Another incredibly strong and surprising dish was the bowl of assorted citrus. The flavors mixed well with the spicy red pepper, and kelp oil was like nothing I have ever tasted before. Jose and I worked hard to spoon up every last drop (as imagine most of the other diners also did).
The caramelized scallop was incredible! The texture was airy —very different from that of a standard scallop—and once it hit our lips it immediately started to melt.
The freshwater clams and wild kiwi tart was truly out of this world! I honestly can say that I have never tried anything quite like this before. The laboriously shucked clams all had slightly different flavors and were like diverse yet complementary instruments in a symphony, creating a complex yet soothing bite. What I loved most about the clams was the lingering quality of the flavors, which lasted beyond the next dish.
This dish brought me right back to my childhood days of Fruit Roll-ups, except it was far from fruity. The flavors of this leathery treat were rich and the ant paste brought the perfect match of acidity.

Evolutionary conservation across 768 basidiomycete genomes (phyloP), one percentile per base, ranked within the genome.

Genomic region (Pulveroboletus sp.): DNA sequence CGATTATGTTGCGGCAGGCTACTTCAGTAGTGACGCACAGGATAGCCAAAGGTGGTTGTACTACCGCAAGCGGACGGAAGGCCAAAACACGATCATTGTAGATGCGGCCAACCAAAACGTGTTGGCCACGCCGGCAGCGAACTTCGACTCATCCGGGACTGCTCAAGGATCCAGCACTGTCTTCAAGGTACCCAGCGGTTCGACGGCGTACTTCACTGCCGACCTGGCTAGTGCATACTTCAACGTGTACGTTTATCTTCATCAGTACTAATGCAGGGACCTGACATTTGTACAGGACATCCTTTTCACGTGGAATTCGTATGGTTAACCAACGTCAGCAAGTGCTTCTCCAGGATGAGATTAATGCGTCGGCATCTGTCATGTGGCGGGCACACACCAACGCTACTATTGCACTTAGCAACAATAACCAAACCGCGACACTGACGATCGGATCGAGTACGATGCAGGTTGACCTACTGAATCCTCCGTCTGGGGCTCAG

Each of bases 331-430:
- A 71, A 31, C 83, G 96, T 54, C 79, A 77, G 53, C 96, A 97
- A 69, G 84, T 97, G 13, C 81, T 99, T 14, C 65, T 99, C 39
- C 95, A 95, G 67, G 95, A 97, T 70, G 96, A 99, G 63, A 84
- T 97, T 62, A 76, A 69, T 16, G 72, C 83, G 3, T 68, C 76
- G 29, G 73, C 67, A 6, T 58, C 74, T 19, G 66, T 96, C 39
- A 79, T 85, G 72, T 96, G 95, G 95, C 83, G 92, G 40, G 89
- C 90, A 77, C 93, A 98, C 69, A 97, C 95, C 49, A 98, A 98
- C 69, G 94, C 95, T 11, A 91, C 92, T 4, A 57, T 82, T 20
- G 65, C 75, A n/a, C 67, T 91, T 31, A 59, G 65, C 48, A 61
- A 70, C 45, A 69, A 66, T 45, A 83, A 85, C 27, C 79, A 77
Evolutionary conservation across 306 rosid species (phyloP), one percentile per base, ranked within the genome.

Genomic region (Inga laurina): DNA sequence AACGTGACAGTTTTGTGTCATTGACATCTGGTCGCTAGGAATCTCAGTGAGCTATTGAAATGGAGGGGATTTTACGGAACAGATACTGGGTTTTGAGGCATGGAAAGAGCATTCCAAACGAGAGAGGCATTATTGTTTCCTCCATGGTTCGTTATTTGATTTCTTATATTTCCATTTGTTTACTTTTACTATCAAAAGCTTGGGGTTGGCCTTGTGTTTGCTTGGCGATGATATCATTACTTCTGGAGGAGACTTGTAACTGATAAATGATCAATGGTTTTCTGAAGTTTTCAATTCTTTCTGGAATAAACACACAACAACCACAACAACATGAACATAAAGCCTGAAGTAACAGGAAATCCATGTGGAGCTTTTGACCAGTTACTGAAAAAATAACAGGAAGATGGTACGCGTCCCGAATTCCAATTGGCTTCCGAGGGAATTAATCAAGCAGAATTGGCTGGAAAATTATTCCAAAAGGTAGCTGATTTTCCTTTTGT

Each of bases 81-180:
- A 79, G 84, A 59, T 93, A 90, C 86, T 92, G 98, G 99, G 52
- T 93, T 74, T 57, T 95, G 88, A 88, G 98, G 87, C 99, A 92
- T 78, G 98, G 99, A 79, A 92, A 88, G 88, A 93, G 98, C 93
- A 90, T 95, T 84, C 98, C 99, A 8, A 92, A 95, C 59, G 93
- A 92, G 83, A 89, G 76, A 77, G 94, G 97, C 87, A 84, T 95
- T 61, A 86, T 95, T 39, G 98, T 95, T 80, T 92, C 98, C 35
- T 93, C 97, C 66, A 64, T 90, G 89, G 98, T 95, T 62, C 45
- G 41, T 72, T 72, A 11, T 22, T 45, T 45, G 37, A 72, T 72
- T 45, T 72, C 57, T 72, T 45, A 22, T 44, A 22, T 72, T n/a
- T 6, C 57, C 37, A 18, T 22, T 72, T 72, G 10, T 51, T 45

The rice dessert was a distinctively Noma creation heavily rooted in extensive research and a deep understanding of Japanese cuisine. This dish was an interpretation of the final course of a Kaiseki meal, the rice course. It was beautifully executed, light and refreshing.
THE WINE PAIRING
I can’t say enough about our experience; everything about it was unique and so thoughtfully considered. Rene looked relaxed and happy, like a child experiencing something for the first time. He kept the smile even through the never-ending picture ops and peace signs. The meal is one that will go down in the books as not only as memorable, but as a rarefied glimpse into what a truly magnificent restaurant can accomplish. It should’ve served as inspiration not only for the lucky diners, but also for Japan’s culinary elite to evolve the heretofore conservative Japanese culinary scene. Noma is no longer about showcasing Nordic landscape, but about putting any landscape on a plate and capturing a sense of time and place, food that would not make sense in any other place. And that’s why it is the best restaurant in the World.
Deeply excited to see how this trip will inspire the direction of the restaurant going forward.
Checkout our pics below from our meal at Noma Copenhagen this summer.